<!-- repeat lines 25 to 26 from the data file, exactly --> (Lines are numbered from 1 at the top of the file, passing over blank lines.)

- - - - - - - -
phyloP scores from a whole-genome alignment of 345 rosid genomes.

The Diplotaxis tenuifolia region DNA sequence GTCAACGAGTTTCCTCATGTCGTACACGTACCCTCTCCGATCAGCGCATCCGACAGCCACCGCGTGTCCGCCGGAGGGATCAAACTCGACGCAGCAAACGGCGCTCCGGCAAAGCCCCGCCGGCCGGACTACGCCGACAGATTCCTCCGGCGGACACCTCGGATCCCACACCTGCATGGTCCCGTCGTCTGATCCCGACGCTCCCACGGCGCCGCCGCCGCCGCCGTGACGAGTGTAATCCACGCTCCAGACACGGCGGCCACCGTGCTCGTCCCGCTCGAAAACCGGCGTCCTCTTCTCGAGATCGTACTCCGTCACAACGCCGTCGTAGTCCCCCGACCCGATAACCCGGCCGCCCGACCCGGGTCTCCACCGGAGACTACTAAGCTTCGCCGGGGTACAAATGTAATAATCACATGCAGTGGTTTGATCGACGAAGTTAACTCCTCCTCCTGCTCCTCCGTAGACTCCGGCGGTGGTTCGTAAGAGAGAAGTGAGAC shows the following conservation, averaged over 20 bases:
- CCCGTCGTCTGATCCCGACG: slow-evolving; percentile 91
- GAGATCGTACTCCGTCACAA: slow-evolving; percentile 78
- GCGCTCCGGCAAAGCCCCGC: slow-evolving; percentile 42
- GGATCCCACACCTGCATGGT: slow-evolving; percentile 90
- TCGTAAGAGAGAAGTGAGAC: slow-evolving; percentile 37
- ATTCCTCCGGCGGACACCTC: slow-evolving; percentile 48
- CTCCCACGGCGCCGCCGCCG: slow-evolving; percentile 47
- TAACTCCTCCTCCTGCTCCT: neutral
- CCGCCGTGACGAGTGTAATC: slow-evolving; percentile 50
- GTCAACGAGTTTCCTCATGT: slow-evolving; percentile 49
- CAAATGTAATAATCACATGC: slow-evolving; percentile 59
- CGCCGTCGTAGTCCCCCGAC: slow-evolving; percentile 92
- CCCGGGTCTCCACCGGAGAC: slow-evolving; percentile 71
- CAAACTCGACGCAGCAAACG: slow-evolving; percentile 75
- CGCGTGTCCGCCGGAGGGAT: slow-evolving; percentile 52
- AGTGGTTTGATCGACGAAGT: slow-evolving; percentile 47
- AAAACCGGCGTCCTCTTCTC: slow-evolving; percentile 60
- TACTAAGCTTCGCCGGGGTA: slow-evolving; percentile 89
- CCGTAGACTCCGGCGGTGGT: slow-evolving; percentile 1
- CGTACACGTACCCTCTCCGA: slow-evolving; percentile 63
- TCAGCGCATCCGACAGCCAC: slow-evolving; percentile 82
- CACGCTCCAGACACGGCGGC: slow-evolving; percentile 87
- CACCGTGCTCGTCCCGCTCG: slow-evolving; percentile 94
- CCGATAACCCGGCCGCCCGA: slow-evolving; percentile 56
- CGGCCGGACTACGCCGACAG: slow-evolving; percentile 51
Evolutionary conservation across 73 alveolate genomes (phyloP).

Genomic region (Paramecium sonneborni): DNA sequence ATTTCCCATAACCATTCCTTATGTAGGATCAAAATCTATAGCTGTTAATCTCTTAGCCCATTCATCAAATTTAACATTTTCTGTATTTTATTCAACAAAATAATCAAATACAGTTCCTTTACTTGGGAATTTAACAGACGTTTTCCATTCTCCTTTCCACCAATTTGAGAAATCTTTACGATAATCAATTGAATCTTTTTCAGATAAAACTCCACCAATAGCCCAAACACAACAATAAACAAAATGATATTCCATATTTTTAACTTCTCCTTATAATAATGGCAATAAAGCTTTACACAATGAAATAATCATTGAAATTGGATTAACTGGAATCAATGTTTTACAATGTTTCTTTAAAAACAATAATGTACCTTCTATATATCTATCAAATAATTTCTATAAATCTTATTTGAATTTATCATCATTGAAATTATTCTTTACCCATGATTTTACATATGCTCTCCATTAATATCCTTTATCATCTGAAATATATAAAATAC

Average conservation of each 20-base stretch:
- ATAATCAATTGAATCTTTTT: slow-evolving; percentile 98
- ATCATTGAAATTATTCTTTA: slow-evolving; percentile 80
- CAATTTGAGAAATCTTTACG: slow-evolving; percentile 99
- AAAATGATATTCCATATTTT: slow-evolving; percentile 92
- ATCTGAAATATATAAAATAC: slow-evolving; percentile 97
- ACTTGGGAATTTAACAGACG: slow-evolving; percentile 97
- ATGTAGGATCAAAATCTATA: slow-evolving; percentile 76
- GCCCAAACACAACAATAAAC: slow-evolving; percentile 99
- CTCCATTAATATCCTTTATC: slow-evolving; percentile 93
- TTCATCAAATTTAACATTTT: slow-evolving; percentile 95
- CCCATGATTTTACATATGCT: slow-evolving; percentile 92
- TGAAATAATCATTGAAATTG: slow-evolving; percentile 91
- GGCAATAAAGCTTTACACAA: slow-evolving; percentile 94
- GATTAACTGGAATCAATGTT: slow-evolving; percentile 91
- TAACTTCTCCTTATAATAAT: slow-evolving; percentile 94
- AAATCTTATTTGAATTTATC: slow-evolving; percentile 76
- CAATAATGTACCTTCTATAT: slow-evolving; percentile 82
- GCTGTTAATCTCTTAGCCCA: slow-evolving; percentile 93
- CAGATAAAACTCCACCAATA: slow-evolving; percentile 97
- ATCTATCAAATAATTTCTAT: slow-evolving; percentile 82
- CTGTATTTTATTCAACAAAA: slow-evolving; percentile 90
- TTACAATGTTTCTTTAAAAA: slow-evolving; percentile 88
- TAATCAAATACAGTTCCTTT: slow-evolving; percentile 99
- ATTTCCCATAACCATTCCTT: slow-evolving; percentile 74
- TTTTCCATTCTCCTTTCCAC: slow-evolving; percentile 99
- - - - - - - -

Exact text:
- CACCGTGCTCGTCCCGCTCG: slow-evolving; percentile 94
- CCGATAACCCGGCCGCCCGA: slow-evolving; percentile 56